The first work that really caught the public’s attention was Should Trees Have Standing by Christopher Stone, published in 1979. Following on from this, particularly in the last two decades, there has been a blossoming of Rights of Nature discourse, ideas and laws around the world. These range from the constitutions of Ecuador and Bolivia, which recognise the rights of nature, to the granting of rights to rivers in Bangladesh or to the Whanguinu River in New Zealand. The idea of Rights of Nature has been developed to encompass many different concepts, including standing, substantive rights, self-ownership and guardianship.

While these developments are to be welcomed, we need to increase the pace at which Rights of Nature are recognised. The idea of nature as mere property and a resource is now arguably a key root cause of many of the interlinked crises (commonly referred to as the Climate and Ecological Emergency) that threaten to kill millions, make huge areas of the world uninhabitable and potentially cause the collapse of our civilisation. There is no one solution to implement the Rights of Nature, or to bring about a legal system that properly protects nature. Instead, we need an ecosystem of legal interventions from the international level to the local, protecting nature’s rights in the same way that we have a legal framework for protecting humans and their rights.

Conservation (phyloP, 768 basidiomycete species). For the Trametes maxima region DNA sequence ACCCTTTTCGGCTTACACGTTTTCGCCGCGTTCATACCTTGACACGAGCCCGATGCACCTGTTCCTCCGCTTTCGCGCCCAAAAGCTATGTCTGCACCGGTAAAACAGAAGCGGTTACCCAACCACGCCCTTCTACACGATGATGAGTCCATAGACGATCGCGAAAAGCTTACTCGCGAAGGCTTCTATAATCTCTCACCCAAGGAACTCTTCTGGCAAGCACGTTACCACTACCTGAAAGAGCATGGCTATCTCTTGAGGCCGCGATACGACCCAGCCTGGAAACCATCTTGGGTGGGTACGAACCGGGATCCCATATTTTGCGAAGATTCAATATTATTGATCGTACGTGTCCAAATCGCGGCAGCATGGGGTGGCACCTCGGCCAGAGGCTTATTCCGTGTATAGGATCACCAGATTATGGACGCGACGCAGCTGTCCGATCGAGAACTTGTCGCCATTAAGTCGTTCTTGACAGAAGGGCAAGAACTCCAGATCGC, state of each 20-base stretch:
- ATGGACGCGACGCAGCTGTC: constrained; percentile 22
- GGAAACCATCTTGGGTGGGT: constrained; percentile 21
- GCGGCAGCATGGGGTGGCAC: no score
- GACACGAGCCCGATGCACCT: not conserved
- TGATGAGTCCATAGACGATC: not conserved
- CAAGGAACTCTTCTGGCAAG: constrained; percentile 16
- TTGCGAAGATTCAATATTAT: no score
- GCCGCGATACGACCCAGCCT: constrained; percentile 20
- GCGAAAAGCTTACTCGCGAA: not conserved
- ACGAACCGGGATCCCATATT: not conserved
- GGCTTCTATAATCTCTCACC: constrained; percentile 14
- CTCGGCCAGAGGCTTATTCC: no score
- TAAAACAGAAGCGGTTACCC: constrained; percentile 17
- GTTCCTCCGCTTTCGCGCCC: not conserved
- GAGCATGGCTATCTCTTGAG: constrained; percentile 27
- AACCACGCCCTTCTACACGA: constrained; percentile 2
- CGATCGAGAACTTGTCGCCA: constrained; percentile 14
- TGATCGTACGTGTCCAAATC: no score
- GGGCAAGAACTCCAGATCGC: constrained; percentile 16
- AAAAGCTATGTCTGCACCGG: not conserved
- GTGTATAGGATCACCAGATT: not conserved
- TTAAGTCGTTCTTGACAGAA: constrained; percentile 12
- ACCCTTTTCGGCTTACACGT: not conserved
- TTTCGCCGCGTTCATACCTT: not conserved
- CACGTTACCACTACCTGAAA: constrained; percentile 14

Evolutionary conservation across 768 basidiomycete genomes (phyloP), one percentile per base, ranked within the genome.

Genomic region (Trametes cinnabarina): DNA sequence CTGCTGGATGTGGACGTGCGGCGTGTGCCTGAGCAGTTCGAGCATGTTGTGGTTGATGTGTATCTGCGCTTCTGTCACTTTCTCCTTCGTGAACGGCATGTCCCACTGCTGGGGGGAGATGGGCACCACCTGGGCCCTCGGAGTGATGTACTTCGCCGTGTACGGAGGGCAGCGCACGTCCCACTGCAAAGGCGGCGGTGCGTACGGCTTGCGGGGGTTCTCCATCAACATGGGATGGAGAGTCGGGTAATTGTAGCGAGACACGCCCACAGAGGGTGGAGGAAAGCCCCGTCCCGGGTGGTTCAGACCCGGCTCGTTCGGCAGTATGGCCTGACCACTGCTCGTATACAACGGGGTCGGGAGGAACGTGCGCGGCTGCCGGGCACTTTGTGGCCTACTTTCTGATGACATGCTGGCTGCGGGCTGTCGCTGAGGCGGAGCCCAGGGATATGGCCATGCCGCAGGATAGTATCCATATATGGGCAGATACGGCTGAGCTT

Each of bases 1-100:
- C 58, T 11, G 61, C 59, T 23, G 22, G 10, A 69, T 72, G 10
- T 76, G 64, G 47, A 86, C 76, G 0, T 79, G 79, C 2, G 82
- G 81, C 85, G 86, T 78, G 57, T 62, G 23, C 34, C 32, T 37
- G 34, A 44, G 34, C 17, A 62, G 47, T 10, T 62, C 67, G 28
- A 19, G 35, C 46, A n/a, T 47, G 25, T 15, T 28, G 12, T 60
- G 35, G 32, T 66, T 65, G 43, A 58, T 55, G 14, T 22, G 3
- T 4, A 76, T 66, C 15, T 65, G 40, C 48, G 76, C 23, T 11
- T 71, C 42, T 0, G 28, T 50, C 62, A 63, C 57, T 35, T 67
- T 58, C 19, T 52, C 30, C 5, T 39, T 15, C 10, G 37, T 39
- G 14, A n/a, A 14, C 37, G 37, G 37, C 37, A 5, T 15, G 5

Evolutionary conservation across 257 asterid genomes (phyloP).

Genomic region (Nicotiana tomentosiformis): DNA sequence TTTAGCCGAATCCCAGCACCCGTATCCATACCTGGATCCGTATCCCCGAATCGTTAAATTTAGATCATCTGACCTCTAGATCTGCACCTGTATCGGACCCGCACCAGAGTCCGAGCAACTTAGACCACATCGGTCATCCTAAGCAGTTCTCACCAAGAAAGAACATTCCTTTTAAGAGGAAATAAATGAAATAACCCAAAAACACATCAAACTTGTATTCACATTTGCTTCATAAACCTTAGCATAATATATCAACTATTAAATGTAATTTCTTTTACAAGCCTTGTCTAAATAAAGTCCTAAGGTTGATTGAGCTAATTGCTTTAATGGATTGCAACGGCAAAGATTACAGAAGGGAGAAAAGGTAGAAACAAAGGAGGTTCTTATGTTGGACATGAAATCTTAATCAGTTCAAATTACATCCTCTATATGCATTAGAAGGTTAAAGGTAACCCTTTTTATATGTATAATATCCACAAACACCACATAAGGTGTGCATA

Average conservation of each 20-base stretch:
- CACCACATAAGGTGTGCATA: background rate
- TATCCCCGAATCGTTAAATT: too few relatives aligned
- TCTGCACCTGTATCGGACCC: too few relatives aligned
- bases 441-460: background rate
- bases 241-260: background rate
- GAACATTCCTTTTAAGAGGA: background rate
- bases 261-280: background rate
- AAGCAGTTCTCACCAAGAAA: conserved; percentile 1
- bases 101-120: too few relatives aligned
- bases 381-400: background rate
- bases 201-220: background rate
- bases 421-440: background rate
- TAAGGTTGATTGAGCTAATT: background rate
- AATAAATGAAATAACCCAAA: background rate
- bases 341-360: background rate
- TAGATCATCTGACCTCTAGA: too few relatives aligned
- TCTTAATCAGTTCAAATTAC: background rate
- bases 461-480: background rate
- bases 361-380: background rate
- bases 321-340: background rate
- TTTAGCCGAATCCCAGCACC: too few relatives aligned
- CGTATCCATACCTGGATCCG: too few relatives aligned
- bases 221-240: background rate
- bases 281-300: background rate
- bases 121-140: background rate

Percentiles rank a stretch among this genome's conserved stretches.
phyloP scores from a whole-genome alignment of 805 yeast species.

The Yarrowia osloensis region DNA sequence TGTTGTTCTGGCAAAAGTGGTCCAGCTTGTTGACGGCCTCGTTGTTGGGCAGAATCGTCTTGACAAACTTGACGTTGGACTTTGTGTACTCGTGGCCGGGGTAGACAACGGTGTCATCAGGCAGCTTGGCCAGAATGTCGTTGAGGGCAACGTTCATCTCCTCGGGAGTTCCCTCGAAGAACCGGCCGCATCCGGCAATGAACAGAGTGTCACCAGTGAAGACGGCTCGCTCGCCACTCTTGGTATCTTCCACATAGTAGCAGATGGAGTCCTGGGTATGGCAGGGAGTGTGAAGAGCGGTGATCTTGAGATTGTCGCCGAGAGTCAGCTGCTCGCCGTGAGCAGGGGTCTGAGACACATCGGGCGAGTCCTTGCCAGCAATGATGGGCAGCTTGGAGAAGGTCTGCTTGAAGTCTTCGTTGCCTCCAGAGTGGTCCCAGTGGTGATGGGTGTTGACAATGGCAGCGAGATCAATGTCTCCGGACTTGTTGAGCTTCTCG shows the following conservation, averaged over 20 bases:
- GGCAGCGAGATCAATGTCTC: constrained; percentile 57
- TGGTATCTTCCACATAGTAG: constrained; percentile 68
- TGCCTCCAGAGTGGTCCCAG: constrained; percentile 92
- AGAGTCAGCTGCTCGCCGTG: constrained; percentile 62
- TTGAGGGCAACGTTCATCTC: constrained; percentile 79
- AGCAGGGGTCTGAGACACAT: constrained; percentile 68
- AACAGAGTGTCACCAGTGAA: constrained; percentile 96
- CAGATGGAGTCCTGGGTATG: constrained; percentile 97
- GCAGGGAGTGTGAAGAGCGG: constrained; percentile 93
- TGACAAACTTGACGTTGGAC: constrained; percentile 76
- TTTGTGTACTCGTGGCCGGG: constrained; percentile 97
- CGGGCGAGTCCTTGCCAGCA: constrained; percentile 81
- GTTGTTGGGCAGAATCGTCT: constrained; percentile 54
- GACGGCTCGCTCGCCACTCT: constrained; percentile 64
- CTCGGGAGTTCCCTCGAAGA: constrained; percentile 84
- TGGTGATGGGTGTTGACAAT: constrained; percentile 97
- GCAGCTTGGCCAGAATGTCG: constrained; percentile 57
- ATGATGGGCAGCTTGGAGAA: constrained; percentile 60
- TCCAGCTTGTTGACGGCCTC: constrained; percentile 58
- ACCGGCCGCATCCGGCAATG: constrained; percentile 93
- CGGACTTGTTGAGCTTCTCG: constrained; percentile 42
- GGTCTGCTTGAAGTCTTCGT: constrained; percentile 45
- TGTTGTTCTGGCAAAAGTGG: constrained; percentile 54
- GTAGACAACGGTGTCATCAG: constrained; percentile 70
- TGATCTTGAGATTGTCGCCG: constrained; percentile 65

Starting at the international level, the Stop Ecocide campaign was founded by the late barrister, environmental campaigner and visionary Polly Higgins, and aims to add the ‘missing crime’ of Ecocide to the Rome Statute. The Stop Ecocide campaign has been building support around the world over the past decade, with diplomatic efforts spearheaded by the small island states who have so much to lose from the climate and ecological crisis. In an exciting development earlier this year, a panel of experts came up with a definition of the crime of Ecocide for the first time: ‘unlawful or wanton acts committed with knowledge that there is a substantial likelihood of severe and either widespread or long-term damage to the environment caused by those acts’. If this definition of Ecocide were introduced as an amendment to the Rome Statute, it would allow Ecocide to be prosecuted at the International Criminal Court. Such a development would have a huge impact in upholding and protecting the Rights of Nature at an international level.